By LAURAN NEERGAARD, Associated Press
WASHINGTON (AP) — Scientists who sparked an outcry by creating easier-to-spread versions of the bird flu want to try such experiments again using a worrisome new strain known as H7N9.
Since it broke out in China in March, the bird flu strain has infected more than 130 people and killed 43. Researchers say that genetically engineering this virus in the lab could help track whether it's changing in the wild to become a bigger threat.
They announced the plans Wednesday in letters to the journals Science and Nature.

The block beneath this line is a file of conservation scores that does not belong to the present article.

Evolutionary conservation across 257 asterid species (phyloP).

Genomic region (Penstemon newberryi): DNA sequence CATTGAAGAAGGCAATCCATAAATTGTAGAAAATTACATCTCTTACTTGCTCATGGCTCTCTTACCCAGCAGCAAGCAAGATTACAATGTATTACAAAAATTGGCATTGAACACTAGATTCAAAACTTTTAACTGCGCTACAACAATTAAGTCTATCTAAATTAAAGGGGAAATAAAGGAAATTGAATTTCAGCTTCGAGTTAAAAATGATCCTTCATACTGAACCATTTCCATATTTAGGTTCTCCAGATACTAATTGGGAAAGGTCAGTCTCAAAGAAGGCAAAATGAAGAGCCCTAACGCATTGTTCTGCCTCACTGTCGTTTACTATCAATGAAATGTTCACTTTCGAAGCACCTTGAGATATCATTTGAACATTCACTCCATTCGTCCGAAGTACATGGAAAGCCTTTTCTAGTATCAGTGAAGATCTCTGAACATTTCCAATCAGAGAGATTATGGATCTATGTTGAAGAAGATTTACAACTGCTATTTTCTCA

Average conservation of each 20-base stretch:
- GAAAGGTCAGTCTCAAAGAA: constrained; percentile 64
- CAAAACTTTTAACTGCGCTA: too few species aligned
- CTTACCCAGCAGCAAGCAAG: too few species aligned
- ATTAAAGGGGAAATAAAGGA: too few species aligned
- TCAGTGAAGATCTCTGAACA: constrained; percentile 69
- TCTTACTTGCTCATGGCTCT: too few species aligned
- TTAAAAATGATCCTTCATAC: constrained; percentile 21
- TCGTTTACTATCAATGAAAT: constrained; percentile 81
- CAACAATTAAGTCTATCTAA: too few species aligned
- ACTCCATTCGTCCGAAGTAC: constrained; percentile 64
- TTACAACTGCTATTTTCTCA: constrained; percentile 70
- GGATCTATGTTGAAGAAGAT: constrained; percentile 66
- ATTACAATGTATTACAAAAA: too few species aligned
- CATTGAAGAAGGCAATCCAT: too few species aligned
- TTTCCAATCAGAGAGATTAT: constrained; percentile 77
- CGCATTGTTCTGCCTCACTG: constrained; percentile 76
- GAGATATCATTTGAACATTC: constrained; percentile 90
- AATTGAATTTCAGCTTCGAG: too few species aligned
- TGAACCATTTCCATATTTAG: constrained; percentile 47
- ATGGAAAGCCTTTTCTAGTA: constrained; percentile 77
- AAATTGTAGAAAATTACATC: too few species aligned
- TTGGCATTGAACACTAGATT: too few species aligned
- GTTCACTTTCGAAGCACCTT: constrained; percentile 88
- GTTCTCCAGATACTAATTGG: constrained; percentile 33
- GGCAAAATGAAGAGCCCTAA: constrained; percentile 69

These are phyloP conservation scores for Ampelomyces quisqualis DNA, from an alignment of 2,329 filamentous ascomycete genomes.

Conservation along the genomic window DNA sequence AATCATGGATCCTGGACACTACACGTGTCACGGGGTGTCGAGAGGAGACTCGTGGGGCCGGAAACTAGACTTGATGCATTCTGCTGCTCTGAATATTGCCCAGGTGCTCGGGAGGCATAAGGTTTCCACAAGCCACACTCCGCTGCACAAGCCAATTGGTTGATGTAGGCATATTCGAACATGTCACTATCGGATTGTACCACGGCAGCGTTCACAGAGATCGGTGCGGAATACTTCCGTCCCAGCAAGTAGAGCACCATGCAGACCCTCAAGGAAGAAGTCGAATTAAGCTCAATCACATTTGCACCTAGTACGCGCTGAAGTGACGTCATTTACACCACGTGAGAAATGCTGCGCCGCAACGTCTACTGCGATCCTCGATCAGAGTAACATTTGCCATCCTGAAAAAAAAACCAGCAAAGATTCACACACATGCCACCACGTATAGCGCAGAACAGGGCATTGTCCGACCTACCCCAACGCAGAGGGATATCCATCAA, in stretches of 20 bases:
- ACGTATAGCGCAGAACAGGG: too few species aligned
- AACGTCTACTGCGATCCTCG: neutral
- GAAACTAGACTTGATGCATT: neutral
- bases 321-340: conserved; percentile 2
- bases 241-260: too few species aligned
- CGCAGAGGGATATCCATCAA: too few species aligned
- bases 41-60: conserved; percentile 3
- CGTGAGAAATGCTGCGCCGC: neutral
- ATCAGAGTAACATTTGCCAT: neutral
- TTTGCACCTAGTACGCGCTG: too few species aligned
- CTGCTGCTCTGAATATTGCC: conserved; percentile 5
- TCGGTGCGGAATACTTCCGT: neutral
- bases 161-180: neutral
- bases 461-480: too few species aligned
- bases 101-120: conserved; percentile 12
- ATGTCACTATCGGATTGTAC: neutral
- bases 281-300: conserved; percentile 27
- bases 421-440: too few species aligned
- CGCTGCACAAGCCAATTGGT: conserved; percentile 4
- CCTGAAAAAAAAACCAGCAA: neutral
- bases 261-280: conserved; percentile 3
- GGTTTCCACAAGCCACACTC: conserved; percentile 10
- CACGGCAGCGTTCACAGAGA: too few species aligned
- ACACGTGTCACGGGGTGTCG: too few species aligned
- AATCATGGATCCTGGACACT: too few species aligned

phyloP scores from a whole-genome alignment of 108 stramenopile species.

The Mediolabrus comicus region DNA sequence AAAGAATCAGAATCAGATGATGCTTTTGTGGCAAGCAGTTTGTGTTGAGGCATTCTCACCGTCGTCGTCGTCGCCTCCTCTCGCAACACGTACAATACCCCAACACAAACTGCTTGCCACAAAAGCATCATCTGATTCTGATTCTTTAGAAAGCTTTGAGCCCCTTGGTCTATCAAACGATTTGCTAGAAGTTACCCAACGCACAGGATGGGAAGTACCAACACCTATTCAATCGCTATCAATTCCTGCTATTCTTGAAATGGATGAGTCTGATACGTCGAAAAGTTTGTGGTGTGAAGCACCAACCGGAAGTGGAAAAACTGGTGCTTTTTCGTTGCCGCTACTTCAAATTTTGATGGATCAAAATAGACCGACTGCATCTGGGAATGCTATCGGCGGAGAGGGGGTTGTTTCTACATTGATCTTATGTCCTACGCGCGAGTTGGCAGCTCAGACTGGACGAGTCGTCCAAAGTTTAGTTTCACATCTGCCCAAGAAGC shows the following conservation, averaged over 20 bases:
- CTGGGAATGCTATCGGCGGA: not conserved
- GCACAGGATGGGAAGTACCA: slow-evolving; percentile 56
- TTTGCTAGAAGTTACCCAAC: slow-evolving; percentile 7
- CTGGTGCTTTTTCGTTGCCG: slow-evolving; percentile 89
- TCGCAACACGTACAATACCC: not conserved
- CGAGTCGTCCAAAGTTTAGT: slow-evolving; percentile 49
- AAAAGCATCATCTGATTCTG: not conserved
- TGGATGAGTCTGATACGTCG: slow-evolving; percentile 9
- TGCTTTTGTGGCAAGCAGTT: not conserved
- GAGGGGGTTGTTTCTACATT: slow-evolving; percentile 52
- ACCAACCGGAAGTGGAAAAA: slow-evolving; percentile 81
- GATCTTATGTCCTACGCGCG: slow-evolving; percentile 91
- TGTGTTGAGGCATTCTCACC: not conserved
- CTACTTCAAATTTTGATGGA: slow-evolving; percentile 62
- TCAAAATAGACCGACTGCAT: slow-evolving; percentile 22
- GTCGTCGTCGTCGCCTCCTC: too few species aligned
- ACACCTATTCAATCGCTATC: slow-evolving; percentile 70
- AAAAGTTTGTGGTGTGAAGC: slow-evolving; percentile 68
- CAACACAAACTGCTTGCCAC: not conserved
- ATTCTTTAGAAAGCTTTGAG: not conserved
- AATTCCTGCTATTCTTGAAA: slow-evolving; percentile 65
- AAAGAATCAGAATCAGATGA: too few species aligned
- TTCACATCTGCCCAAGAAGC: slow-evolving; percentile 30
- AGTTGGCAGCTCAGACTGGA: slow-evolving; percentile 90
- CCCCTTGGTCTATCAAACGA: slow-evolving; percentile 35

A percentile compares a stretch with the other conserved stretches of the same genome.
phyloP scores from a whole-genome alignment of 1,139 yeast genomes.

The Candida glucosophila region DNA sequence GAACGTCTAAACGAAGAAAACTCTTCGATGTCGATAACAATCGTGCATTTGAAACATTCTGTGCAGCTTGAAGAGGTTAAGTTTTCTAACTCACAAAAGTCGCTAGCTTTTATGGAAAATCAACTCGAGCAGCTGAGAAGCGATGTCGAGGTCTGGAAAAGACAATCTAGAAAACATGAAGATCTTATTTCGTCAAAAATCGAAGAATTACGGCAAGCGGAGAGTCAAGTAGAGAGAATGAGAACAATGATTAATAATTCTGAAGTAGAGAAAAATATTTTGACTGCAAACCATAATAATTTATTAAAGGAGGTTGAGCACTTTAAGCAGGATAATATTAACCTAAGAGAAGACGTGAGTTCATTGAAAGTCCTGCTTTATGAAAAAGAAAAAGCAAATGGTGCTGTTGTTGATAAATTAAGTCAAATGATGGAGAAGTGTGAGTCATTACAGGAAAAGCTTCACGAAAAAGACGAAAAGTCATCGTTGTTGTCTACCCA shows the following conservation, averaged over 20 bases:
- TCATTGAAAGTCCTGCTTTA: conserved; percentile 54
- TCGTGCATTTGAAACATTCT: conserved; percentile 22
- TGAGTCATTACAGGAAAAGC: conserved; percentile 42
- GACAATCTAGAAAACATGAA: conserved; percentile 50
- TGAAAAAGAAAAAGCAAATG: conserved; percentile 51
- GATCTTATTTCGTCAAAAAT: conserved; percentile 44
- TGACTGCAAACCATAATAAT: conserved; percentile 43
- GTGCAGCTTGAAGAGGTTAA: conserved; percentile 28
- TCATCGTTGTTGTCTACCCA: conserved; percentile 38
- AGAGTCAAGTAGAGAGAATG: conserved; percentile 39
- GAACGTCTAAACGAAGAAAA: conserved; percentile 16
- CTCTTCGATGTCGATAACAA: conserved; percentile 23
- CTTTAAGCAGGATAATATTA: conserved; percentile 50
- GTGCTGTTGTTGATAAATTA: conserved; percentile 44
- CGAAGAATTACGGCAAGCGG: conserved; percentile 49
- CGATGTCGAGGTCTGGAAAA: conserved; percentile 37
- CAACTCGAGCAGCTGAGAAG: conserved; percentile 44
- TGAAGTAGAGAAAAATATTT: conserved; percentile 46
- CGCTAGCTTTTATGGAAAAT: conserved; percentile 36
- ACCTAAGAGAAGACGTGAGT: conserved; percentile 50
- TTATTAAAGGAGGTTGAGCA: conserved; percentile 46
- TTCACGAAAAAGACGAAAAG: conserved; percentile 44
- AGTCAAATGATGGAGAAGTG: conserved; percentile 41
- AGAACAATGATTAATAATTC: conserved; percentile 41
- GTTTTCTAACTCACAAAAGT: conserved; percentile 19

Such research is allowed only in high-security labs. But the U.S. government is promising extra oversight — saying a special review panel will weigh the pros and cons before deciding if certain flu projects are worth the risk. If not, the government won't fund them.
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